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Screw-In Style Trim Clip Studs, Or The Pop-Rivet Type?

posted Nov 30, 2017, 8:22 PM by Dane Belden


When replacing your window channels you are also faced with replacing your window trim clip studs and we thought it would be good to briefly compare the two most popular replacement studs used today. As we have pointed out in a previous post, there are three options with the third being a welded-on stud like provided by the factory. This method is the most technically accurate and perhaps the best solution, but relatively few restorers have access to a stud welder and the tooling required to weld the studs on, so the most common solutions are either screw-in or riveted-on studs.


We sell them both, but the most popular is the screw-in stud. As the name implies, the stud is a Phillips-head screw with a shoulder on it for the trim clip to slip over. It is the most popular because of cost and ease of use and as you can see from the comparisons below, it’s certainly an adequate trim clip stud option.

We do sell the Aluminum pop-rivet studs which have a bit more of a factory appearance and use a conventional hand-held pop rivet tool to insert. They are very secure and pretty-much fool proof (no stripped holes, etc.), but the main drawback is the cost (almost 5 times the cost of screws) due to the processes used to make them. While your total dollar investment in trim clip studs is minor with regards to restoration cost, cost is a factor for many. So regardless of your preference, either of these two options will function fine as compared to the factory welded-on stud.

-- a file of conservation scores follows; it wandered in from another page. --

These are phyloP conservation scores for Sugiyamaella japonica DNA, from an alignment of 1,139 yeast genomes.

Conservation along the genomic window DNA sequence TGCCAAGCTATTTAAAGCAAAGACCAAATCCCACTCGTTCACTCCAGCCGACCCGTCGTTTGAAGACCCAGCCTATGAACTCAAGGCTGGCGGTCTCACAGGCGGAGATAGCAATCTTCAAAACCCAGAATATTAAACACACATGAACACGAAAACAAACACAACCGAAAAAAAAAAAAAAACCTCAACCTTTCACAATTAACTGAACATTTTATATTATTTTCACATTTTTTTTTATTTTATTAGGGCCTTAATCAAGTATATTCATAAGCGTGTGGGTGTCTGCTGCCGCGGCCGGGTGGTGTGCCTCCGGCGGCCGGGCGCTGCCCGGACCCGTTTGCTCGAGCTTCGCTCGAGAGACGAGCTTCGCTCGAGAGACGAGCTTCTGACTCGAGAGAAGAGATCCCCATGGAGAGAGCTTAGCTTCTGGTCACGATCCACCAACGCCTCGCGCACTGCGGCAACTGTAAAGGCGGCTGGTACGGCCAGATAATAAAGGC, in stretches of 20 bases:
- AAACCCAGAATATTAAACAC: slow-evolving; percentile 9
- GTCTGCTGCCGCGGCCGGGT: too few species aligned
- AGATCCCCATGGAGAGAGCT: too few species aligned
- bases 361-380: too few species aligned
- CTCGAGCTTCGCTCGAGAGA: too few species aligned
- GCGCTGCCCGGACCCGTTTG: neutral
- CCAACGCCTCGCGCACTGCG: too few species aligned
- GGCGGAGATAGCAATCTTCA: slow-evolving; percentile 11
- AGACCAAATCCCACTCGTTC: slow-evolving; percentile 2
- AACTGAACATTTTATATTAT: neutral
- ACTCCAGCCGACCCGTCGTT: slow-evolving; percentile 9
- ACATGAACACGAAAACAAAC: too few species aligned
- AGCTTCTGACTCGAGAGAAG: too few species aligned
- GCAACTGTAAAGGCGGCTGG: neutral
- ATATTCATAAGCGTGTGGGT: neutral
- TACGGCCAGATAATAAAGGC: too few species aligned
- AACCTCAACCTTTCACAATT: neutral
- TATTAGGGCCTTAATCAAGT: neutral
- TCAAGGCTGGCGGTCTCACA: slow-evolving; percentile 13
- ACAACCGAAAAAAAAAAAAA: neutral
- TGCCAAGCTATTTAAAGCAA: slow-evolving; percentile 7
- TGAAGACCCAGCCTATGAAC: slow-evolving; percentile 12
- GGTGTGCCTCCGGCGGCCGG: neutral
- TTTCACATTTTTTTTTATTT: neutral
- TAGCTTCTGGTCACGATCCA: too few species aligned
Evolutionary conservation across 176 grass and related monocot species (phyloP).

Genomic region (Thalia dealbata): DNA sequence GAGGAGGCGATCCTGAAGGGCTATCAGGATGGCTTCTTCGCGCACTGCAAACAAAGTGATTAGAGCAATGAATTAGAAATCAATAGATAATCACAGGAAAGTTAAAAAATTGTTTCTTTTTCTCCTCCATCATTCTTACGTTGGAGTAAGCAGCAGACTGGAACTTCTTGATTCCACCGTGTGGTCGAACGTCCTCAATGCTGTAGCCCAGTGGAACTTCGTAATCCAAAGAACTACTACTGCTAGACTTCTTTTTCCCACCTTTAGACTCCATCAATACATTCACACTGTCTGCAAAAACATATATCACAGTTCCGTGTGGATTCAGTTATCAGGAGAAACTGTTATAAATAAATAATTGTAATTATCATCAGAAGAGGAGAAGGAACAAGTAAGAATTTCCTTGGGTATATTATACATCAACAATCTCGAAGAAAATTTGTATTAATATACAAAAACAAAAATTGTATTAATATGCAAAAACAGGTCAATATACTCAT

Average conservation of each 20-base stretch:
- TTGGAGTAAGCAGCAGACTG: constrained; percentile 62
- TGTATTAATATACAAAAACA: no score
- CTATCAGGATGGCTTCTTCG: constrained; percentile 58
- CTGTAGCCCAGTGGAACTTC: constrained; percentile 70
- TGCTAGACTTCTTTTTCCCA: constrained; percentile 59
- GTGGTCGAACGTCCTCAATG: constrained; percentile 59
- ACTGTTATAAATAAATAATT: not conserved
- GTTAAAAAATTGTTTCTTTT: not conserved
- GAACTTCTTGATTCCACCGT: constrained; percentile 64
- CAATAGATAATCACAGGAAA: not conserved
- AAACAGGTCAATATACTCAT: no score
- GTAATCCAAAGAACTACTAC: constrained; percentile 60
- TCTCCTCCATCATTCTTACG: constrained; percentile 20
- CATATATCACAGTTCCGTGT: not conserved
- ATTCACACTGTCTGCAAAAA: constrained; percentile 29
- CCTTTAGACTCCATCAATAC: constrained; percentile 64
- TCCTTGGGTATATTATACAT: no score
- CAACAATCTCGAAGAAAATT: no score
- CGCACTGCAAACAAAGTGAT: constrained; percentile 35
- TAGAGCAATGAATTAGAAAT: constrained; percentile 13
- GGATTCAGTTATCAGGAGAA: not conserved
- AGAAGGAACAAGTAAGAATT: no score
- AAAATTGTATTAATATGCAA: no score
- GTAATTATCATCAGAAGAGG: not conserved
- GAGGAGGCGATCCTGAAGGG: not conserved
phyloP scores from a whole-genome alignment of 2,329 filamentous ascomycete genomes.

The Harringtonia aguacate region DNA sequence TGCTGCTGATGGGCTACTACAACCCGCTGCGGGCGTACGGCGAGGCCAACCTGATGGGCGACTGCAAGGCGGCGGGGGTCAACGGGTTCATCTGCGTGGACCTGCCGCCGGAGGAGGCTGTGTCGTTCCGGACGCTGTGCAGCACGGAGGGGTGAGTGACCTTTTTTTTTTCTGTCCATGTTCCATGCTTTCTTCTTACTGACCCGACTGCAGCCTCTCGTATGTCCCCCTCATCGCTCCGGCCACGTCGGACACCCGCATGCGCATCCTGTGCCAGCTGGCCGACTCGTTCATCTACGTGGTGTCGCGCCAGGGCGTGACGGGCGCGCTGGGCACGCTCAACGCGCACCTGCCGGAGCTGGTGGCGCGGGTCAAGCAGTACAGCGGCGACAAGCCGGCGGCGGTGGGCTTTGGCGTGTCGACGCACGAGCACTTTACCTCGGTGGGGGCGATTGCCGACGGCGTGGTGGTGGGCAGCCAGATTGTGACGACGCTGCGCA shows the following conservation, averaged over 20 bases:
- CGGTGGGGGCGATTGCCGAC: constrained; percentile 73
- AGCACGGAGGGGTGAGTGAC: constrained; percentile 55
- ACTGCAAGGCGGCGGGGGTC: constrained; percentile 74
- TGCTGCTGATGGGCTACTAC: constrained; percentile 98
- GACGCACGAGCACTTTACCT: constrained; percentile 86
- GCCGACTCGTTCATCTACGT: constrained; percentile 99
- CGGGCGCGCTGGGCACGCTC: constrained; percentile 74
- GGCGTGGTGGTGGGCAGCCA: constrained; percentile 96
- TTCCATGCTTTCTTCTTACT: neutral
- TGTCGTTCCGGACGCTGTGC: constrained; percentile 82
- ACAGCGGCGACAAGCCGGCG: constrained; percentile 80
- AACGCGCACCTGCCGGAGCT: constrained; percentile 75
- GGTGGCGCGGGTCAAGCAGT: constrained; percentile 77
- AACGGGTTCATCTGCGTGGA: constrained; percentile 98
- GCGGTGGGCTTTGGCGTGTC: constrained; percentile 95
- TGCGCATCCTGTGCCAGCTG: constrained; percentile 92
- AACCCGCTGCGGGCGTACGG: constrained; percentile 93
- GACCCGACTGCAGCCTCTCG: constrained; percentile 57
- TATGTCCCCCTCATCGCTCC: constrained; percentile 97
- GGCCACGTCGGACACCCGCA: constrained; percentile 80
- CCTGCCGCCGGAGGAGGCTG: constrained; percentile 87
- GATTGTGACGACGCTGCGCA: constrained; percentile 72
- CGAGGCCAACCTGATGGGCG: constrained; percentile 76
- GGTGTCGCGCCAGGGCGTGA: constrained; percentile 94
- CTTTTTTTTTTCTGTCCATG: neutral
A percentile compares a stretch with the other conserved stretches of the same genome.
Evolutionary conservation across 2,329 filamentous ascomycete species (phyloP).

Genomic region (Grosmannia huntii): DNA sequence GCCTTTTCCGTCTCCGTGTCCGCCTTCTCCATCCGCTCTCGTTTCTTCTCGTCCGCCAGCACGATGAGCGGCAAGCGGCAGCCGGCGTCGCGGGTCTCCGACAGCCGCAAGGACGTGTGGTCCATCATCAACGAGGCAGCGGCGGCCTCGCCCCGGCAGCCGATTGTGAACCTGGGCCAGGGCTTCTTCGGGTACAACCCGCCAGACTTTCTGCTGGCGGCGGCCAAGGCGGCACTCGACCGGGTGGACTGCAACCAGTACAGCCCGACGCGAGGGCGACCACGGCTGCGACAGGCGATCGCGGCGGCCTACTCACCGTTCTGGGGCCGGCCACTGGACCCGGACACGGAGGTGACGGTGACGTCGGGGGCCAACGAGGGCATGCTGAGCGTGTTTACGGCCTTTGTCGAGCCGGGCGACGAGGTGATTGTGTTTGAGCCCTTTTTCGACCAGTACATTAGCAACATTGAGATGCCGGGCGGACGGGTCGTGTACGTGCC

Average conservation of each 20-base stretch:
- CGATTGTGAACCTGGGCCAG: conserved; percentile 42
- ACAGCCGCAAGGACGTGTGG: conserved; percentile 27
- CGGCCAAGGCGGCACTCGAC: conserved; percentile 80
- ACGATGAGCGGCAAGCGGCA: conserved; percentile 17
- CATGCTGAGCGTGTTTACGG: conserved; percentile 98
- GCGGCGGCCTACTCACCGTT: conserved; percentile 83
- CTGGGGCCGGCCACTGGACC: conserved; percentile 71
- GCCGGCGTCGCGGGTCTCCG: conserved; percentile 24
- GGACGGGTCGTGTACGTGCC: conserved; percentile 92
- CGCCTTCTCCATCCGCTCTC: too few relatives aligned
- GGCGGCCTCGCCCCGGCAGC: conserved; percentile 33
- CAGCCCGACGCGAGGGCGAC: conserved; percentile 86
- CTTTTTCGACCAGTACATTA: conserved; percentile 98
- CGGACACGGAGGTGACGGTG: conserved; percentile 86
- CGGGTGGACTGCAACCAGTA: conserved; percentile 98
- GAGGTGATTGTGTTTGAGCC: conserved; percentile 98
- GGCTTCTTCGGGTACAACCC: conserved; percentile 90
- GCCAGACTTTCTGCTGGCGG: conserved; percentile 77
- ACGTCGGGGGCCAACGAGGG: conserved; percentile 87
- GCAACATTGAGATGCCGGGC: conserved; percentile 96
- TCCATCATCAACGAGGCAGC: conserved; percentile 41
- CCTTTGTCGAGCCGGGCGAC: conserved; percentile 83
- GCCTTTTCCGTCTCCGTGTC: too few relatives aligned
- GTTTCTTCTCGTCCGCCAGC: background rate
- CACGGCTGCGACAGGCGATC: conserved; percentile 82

Oh, one last thing, it’s best practice to install the studs prior to prime and paint. Once installed, cut small pieces of tubing (Tygon, etc) to put over the stud, but leaving it about 1/16” proud of the channel wall so that your primer and paint can encapsulate the interface between the stud and the channel wall, but leaving the stud shoulder clean of paint so that your trim clip slips right on. In not covering the stud and painting over the entire stud you run the risk of chipping your new paint just to get the paint off the stud shoulder so your clips can fit.

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